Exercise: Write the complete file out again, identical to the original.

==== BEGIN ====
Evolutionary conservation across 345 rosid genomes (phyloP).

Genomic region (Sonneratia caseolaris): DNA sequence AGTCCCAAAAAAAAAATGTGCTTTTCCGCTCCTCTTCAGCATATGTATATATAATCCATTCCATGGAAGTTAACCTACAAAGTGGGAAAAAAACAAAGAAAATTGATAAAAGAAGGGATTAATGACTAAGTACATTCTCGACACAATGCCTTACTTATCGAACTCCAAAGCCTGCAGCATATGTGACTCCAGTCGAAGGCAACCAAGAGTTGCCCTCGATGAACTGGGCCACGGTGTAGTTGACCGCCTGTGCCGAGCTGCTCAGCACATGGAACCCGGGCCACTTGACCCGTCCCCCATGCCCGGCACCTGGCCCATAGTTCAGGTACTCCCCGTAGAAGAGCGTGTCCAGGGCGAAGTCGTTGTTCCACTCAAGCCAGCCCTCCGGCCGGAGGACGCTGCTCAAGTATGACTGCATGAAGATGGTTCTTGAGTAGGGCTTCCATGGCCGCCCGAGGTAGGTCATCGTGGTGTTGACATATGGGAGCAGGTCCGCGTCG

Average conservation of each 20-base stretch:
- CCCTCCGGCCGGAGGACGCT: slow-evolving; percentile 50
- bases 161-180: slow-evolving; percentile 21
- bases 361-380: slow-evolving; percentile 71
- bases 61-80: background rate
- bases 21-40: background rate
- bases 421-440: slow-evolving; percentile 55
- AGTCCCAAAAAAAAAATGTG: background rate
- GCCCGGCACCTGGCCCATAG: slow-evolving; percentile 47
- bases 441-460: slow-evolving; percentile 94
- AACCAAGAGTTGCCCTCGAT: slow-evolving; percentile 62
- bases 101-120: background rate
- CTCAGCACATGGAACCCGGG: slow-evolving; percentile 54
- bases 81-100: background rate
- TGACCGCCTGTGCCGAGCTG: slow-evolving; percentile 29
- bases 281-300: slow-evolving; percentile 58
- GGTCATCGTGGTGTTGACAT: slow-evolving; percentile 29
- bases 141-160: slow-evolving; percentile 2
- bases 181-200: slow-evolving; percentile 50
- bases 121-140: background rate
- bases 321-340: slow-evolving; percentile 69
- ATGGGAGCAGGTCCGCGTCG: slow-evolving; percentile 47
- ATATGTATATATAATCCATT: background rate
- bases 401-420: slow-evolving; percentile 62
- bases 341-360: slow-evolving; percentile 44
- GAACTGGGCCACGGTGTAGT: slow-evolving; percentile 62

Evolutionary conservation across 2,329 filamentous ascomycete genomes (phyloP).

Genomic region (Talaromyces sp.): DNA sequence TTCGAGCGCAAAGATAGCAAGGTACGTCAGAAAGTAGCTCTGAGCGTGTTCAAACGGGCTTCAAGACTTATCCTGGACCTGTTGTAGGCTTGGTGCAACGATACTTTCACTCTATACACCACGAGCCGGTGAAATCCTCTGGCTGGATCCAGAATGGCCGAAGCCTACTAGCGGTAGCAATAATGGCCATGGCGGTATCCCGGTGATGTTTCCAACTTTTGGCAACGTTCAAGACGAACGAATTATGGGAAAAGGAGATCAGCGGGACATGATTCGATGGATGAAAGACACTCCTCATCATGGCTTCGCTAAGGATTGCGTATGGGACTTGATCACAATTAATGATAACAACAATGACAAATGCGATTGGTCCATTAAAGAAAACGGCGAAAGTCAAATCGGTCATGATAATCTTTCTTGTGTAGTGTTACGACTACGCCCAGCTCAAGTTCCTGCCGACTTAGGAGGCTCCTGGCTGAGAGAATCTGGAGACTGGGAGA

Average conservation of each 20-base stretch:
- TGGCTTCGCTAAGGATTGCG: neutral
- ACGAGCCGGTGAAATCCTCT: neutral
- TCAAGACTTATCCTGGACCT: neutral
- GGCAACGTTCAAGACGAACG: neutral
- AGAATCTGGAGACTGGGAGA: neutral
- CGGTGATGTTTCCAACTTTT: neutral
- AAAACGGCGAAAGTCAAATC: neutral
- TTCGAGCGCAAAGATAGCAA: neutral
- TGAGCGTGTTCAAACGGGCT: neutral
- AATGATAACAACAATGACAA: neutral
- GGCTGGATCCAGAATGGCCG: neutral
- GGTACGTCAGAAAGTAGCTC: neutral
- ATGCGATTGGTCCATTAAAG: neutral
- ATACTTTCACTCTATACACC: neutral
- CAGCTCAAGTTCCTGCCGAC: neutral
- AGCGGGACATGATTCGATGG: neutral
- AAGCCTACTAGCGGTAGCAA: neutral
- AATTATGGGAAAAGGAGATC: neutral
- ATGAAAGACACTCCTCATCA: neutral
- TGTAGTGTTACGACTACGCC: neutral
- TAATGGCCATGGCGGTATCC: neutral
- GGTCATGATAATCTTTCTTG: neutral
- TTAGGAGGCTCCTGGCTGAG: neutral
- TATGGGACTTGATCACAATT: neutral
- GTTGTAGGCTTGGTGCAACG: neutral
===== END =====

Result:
Evolutionary conservation across 345 rosid genomes (phyloP).

Genomic region (Sonneratia caseolaris): DNA sequence AGTCCCAAAAAAAAAATGTGCTTTTCCGCTCCTCTTCAGCATATGTATATATAATCCATTCCATGGAAGTTAACCTACAAAGTGGGAAAAAAACAAAGAAAATTGATAAAAGAAGGGATTAATGACTAAGTACATTCTCGACACAATGCCTTACTTATCGAACTCCAAAGCCTGCAGCATATGTGACTCCAGTCGAAGGCAACCAAGAGTTGCCCTCGATGAACTGGGCCACGGTGTAGTTGACCGCCTGTGCCGAGCTGCTCAGCACATGGAACCCGGGCCACTTGACCCGTCCCCCATGCCCGGCACCTGGCCCATAGTTCAGGTACTCCCCGTAGAAGAGCGTGTCCAGGGCGAAGTCGTTGTTCCACTCAAGCCAGCCCTCCGGCCGGAGGACGCTGCTCAAGTATGACTGCATGAAGATGGTTCTTGAGTAGGGCTTCCATGGCCGCCCGAGGTAGGTCATCGTGGTGTTGACATATGGGAGCAGGTCCGCGTCG

Average conservation of each 20-base stretch:
- CCCTCCGGCCGGAGGACGCT: slow-evolving; percentile 50
- bases 161-180: slow-evolving; percentile 21
- bases 361-380: slow-evolving; percentile 71
- bases 61-80: background rate
- bases 21-40: background rate
- bases 421-440: slow-evolving; percentile 55
- AGTCCCAAAAAAAAAATGTG: background rate
- GCCCGGCACCTGGCCCATAG: slow-evolving; percentile 47
- bases 441-460: slow-evolving; percentile 94
- AACCAAGAGTTGCCCTCGAT: slow-evolving; percentile 62
- bases 101-120: background rate
- CTCAGCACATGGAACCCGGG: slow-evolving; percentile 54
- bases 81-100: background rate
- TGACCGCCTGTGCCGAGCTG: slow-evolving; percentile 29
- bases 281-300: slow-evolving; percentile 58
- GGTCATCGTGGTGTTGACAT: slow-evolving; percentile 29
- bases 141-160: slow-evolving; percentile 2
- bases 181-200: slow-evolving; percentile 50
- bases 121-140: background rate
- bases 321-340: slow-evolving; percentile 69
- ATGGGAGCAGGTCCGCGTCG: slow-evolving; percentile 47
- ATATGTATATATAATCCATT: background rate
- bases 401-420: slow-evolving; percentile 62
- bases 341-360: slow-evolving; percentile 44
- GAACTGGGCCACGGTGTAGT: slow-evolving; percentile 62

Evolutionary conservation across 2,329 filamentous ascomycete genomes (phyloP).

Genomic region (Talaromyces sp.): DNA sequence TTCGAGCGCAAAGATAGCAAGGTACGTCAGAAAGTAGCTCTGAGCGTGTTCAAACGGGCTTCAAGACTTATCCTGGACCTGTTGTAGGCTTGGTGCAACGATACTTTCACTCTATACACCACGAGCCGGTGAAATCCTCTGGCTGGATCCAGAATGGCCGAAGCCTACTAGCGGTAGCAATAATGGCCATGGCGGTATCCCGGTGATGTTTCCAACTTTTGGCAACGTTCAAGACGAACGAATTATGGGAAAAGGAGATCAGCGGGACATGATTCGATGGATGAAAGACACTCCTCATCATGGCTTCGCTAAGGATTGCGTATGGGACTTGATCACAATTAATGATAACAACAATGACAAATGCGATTGGTCCATTAAAGAAAACGGCGAAAGTCAAATCGGTCATGATAATCTTTCTTGTGTAGTGTTACGACTACGCCCAGCTCAAGTTCCTGCCGACTTAGGAGGCTCCTGGCTGAGAGAATCTGGAGACTGGGAGA

Average conservation of each 20-base stretch:
- TGGCTTCGCTAAGGATTGCG: neutral
- ACGAGCCGGTGAAATCCTCT: neutral
- TCAAGACTTATCCTGGACCT: neutral
- GGCAACGTTCAAGACGAACG: neutral
- AGAATCTGGAGACTGGGAGA: neutral
- CGGTGATGTTTCCAACTTTT: neutral
- AAAACGGCGAAAGTCAAATC: neutral
- TTCGAGCGCAAAGATAGCAA: neutral
- TGAGCGTGTTCAAACGGGCT: neutral
- AATGATAACAACAATGACAA: neutral
- GGCTGGATCCAGAATGGCCG: neutral
- GGTACGTCAGAAAGTAGCTC: neutral
- ATGCGATTGGTCCATTAAAG: neutral
- ATACTTTCACTCTATACACC: neutral
- CAGCTCAAGTTCCTGCCGAC: neutral
- AGCGGGACATGATTCGATGG: neutral
- AAGCCTACTAGCGGTAGCAA: neutral
- AATTATGGGAAAAGGAGATC: neutral
- ATGAAAGACACTCCTCATCA: neutral
- TGTAGTGTTACGACTACGCC: neutral
- TAATGGCCATGGCGGTATCC: neutral
- GGTCATGATAATCTTTCTTG: neutral
- TTAGGAGGCTCCTGGCTGAG: neutral
- TATGGGACTTGATCACAATT: neutral
- GTTGTAGGCTTGGTGCAACG: neutral